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The High Life

What Makes People on Shrooms Jump Off Buildings and Die?

Researchers are trying to understand why psychedelics make some people trip so hard they think they can fly.

Daniel Oberhaus

Daniel Oberhaus

Daniel Berehulak / Getty Images

Earlier this month, a student from Singapore tripping on shrooms in a Bali hotel jumped five floors to his death. The news recalled an incident from a year ago, when a 23-year old banker at Merrill Lynch had plunged 26 stories after eating some magic mushrooms. These tragic stories are familiar; a quick Google search reveals dozens of similar incidents that have happened over the years, stories that are inevitably used to demonize the drug. Indeed, as a police narcotics source told the New York Post after last year's death, "when you take these mushrooms, they make you hallucinate and, in some cases, if you take enough of them they make you believe that you can fly like Superman."

There's no question that shrooms can make you see things that aren't there, just as there is no question that people have been killed or seriously injured while under the influence of psilocybin, the psychoactive compound in magic mushrooms. But just last week, the annual Global Drug Survey reported that mushrooms are the safest of any drug used recreationally. Of the 120,000 people surveyed, 12,000 had used mushrooms in 2016, but only 0.2 percent of them required emergency medical care as a result. This rate is 5 to 6 times lower than substances like LSD, cocaine, MDMA, and alcohol, and 3 times lower than marijuana.

So are shrooms going to make you trip so hard that you think you can fly, or walk across a busy intersection unscathed, or are you really safer eating some golden caps than going down to the bar?

The answer is that it really depends on the individual and the specific circumstances in which they consume the hallucinogen. According to most psychedelic researchers, people with a family history of schizophrenia or bipolar disorder are more likely to have a serious, adverse reaction to hallucinogenic compounds.

When hallucinogens were first being studied in the 1950s and '60s, researchers were profoundly interested in their relationship to schizophrenia and psychosis. According to The Guardian, between 1950 and 1965 some 40,000 patients had been prescribed some form of LSD therapy for the treatment of neurosis, schizophrenia and psychopathy.

When I spoke with Darrick May, a researcher at Johns Hopkins focusing on psychiatric uses of psilocybin and psychedelic harm reduction, he noted that hallucinogens such as LSD and DMT were originally called "psychotomimetics" because they were thought to be capable of mimicking the effects of a psychotic or schizophrenic episode.

May said that this assumption has since been debunked, but that he and his colleagues at Johns Hopkins still exercise an abundance of caution when they screen individuals for their psilocybin research. He added that there is no evidence for a causal link between the onset of schizophrenia and hallucinogenic compounds, and that the interactions between psilocybin and the brain are too poorly understood to begin to trace the neural mechanisms involved in psychotic psilocybin episodes.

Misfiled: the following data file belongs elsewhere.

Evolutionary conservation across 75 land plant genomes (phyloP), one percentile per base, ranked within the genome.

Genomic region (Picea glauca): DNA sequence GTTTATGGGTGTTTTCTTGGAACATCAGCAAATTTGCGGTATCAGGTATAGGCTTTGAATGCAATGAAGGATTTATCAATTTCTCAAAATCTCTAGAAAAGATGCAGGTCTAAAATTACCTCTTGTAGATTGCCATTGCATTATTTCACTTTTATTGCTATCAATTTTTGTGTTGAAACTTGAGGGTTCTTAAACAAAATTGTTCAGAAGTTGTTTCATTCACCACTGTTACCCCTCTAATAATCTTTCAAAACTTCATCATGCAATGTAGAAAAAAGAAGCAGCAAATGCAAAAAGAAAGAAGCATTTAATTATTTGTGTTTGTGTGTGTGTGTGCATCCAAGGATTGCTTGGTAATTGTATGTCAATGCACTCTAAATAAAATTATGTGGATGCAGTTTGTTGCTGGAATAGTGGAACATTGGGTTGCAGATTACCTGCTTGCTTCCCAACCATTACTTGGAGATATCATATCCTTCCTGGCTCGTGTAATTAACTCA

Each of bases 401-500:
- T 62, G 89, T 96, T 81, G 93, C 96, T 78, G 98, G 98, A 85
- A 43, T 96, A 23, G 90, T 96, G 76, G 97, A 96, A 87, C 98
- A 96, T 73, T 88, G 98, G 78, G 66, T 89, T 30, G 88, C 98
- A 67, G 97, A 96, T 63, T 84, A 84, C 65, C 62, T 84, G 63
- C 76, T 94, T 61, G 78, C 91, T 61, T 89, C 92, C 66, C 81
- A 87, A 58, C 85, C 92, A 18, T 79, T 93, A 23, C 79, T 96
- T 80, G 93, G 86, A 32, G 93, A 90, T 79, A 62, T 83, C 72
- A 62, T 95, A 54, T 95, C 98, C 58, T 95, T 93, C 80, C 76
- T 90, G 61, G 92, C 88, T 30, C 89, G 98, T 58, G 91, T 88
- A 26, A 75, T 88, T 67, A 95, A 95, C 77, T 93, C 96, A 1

This was also echoed by Bob Jesse, one of the co-authors on the recent Johns Hopkins study on psilocybin bad trips. The largest ever study of its kind, some 2,000 volunteers self-reported their difficult experiences with psilocybin using a rigorous online questionnaire. Yet in spite of its thoroughness, the study wasn't able to predict bad trips based on any demographic factors or pre-existing mental health histories.

"These incidents occur so rarely so we don't really know what factors significantly contribute to causing them," May says. "It's just known that people with schizophrenia can have prolonged reactions and worse outcomes." Still, the experiences he and other researchers have had working in psychedelic harm reduction tents at festivals like Burning Man suggest it's better to be safe than sorry.

"In those cases we don't know [a patient's] history," May says. "Someone with schizophrenia in their personal or family history comes to Burning Man or some event, uses a psychedelic and has a psychotic episode that doesn't end. So in our studies we screen out people who have a history of psychosis or schizophrenia. That's one of the most important steps."

Unfortunately, the relationship between shroom trips and mental breakdowns is likely to remain obscure for some time to come. As the Global Drug Survey pointed out, very rarely are people admitted to the hospital for toxic levels of psilocybin. Most deadly incidents appear to be the result of dangerous environments, adverse reactions based on pre-existing mental health issues, or mixing the psilocybin with other substances.

Moreover, studying adverse reactions in any scientifically rigorous sense is difficult because lab conditions significantly reduce the likelihood of any subjects having a bad trip. "In today's laboratory studies, well-screened volunteers receive psilocybin under the constant supervision of competent 'guides' or 'monitors' who are there for reassurance and to help if a volunteer becomes agitated," Jesse says. "Nonetheless, current wisdom in the field is that anyone with a personal history of schizophrenia or bipolar disorder should not take a psychedelic."

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